Table 1
Neonatal meningitis due to S. gallolyticus subsp. pasteurianusa

Patient 2.

A full-term female infant was born via induced vaginal delivery after a pregnancy complicated by late prenatal care and maternal tobacco abuse. She presented at 5 days of age with fever and seizure-like activity for 1 day, which consisted of bilateral eye fluttering movements and upper extremity tremors (Table 1). She received an initial loading dose of phenobarbital. Blood, urine, and CSF cultures were obtained. Initial CBC values included a WBC count of 3,490/mm3, with 67% neutrophils, 20% lymphocytes, and 12% monocytes, a hemoglobin level of 16.1 mg/dl, and a platelet count of 224,000/mm3. The initial C-reactive protein level was 4.1 mg/dl. CSF studies included a glucose level of less than 20 mg/dl, an RBC count of 29,250/mm3, and a WBC count of 1,340/mm3. Ampicillin, cefotaxime, and acyclovir were initiated, and cefotaxime was switched to gentamicin while the patient was in the emergency department. HSV PCR did not detect the virus, and acyclovir was discontinued. Cefotaxime was restarted on hospital day 2 when the CSF Gram stain revealed Gram-positive cocci in chains and pairs. Magnetic resonance imaging of the head to evaluate seizure activity on hospital day 2 was significant only for a small focus of hemorrhage in the posterior fossa, thought to be due to birth trauma. Blood culture and CSF culture isolates were both identified as S. gallolyticus subsp. pasteurianus on hospital day 3, with the isolate showing susceptibility to both ampicillin and cefotaxime. Cefotaxime and gentamicin were both discontinued on hospital day 3, and the patient received ampicillin at a dosage of 300 mg/kg/day divided and administered every 8 h, for 14 total days of therapy. Bilateral ABR at discharge revealed no evidence of hearing loss.

Patient 3.

A full-term male infant was born via spontaneous vaginal delivery at home after a pregnancy complicated by preeclampsia; additionally, the mother had not had prenatal testing performed. The maternal history also included a subjective report of a urinary tract infection during pregnancy which was successfully treated with over-the-counter remedies. Rupture of membranes occurred approximately 3 h prior to delivery. Maternal exposure history was significant for multiple animals on the family farm, including chickens, horses, dogs, cats, and dairy cattle, with maternal consumption of unpasteurized milk. Within 1 week prior to delivery, 70 baby chicks on the parents' farm died due to an unknown illness.

The patient presented at 2 days of age with poor feeding, lethargy, and hypoglycemia, with a blood glucose of 16 mg/dl (Table 1). He did not have fever before or during his hospitalization. According to the maternal report, he also had seizure activity on the day of presentation, consisting of full-body stiffening and upward deviation of gaze. Initial CBC showed a WBC count of 7,000/mm3, with 60% neutrophils, 21% banded neutrophils, 16% lymphocytes, and 2% monocytes, along with a hemoglobin level of 20 mg/dl and a platelet count of 83,000/mm3. Initial CSF results included a glucose level of 65 mg/dl, an RBC count of 34,650/mm3, and a WBC count of 4470/mm3. HSV PCR was negative. The patient was initially given two glucose boluses, and ampicillin and gentamicin were administered 2.5 h and 1.5 h before the lumbar puncture, respectively. Vancomycin was added on hospital day 1 when Gram stain of the CSF showed Gram-positive cocci in chains and pairs. Gentamicin was discontinued on hospital day 2. Cefotaxime was added on hospital day 3 when the organism, isolated in the blood and CSF, was identified as presumptive streptococcal species. The vancomycin was discontinued on hospital day 4, when the isolate was identified as S. gallolyticus subsp. pasteurianus. Cefotaxime was continued along with ampicillin until hospital day 6, when the cefotaxime was discontinued at the request of the Infectious Diseases team. Ampicillin was continued for a total of 16 days, or 14 days from the first negative blood culture, with the dose of ampicillin at 300 mg/kg/day IV divided every 8 h. Bilateral ABR at discharge and at a follow-up evaluation 1 month after discharge revealed no deficiencies.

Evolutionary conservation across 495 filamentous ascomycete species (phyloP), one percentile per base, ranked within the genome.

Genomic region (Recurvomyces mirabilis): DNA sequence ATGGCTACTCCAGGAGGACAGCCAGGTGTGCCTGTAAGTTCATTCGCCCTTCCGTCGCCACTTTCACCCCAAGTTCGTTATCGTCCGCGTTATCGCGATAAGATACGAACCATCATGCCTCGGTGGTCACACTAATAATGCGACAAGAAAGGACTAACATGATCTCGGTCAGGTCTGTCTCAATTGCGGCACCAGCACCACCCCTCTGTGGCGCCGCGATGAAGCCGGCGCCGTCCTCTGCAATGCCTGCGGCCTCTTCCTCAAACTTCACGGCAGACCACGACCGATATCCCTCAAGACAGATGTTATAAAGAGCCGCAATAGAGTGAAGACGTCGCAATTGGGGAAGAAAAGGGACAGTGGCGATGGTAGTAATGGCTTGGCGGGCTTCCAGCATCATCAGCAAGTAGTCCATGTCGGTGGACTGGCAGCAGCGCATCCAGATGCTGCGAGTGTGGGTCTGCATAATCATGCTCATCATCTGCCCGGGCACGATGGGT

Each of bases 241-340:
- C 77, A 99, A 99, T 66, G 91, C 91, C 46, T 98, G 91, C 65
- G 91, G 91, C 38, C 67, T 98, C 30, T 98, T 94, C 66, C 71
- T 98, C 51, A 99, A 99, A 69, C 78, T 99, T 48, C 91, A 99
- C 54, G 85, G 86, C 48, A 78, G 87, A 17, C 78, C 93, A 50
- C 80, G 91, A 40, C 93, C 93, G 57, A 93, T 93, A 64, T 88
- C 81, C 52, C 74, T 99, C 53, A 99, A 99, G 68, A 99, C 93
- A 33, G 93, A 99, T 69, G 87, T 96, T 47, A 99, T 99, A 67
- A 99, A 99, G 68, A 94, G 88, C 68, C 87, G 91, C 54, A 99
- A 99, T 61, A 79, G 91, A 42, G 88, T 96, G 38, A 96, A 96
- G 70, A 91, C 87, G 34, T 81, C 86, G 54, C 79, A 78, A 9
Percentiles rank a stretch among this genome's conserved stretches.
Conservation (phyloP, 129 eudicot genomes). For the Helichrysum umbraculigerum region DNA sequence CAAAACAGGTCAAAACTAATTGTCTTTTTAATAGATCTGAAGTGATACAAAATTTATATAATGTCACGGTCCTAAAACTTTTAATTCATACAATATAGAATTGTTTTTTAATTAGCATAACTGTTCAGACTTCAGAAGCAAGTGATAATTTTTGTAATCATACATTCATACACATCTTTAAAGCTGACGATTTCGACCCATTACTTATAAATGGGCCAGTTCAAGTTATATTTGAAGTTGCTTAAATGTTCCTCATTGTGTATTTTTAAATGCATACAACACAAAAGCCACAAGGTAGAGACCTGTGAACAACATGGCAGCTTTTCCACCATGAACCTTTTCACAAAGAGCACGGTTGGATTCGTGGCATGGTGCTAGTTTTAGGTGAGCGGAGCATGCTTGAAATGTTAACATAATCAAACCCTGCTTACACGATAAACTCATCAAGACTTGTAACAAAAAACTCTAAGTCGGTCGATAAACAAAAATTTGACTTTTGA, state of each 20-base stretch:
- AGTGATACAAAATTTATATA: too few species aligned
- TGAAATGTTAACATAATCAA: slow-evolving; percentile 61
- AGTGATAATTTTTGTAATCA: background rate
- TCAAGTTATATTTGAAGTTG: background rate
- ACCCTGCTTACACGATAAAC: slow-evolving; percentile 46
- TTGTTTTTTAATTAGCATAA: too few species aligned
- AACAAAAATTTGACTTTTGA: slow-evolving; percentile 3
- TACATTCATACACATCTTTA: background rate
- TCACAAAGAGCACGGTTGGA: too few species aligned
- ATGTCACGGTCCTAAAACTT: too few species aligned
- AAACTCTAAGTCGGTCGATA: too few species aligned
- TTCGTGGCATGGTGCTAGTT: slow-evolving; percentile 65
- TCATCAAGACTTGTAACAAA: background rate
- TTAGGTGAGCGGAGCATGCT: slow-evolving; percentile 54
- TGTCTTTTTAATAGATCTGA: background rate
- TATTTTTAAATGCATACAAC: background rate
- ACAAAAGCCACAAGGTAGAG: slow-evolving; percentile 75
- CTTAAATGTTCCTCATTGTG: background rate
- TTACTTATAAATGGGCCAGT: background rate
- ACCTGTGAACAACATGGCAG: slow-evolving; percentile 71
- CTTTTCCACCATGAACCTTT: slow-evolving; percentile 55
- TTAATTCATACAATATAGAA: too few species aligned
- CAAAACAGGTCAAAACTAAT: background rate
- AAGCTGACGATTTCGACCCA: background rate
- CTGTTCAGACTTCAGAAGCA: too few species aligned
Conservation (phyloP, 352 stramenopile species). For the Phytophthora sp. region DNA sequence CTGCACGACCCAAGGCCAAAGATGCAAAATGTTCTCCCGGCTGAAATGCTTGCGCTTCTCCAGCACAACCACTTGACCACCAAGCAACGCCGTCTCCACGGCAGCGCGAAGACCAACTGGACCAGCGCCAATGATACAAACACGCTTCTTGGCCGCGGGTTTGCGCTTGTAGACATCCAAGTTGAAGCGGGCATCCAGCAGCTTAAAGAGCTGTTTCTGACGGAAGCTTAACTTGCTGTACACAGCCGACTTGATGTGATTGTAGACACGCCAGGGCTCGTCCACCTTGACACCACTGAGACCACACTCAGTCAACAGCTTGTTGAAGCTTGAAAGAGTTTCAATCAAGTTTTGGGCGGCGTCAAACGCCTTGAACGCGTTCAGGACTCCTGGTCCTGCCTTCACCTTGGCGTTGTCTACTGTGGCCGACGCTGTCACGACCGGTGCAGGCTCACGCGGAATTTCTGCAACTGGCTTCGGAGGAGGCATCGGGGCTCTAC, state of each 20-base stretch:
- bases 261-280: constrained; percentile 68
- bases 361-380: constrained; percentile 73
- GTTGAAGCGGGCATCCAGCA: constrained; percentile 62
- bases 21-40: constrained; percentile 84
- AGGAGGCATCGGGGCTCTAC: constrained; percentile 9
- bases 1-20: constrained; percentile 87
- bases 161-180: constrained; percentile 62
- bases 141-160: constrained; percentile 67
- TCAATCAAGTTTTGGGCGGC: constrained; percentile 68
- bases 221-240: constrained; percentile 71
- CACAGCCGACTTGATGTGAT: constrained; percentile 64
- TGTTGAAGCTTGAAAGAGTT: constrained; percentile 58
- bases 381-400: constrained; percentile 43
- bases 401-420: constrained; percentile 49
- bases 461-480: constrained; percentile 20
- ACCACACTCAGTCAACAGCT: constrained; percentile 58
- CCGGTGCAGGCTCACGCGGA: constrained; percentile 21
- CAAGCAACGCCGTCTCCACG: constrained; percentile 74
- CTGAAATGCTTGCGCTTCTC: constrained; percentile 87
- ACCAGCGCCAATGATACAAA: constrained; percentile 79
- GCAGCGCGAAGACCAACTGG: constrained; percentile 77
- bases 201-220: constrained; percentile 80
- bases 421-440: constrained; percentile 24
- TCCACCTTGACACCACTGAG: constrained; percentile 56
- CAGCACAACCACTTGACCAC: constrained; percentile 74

Patient 4.

A postterm male was born via spontaneous vaginal delivery after a pregnancy complicated only by maternal hyperemesis gravidarum. Delivery history was significant for prolonged maternal rupture of membranes prior to delivery, lasting approximately 13 h. Meconium staining was observed at birth, but the patient did not suffer any adverse effects.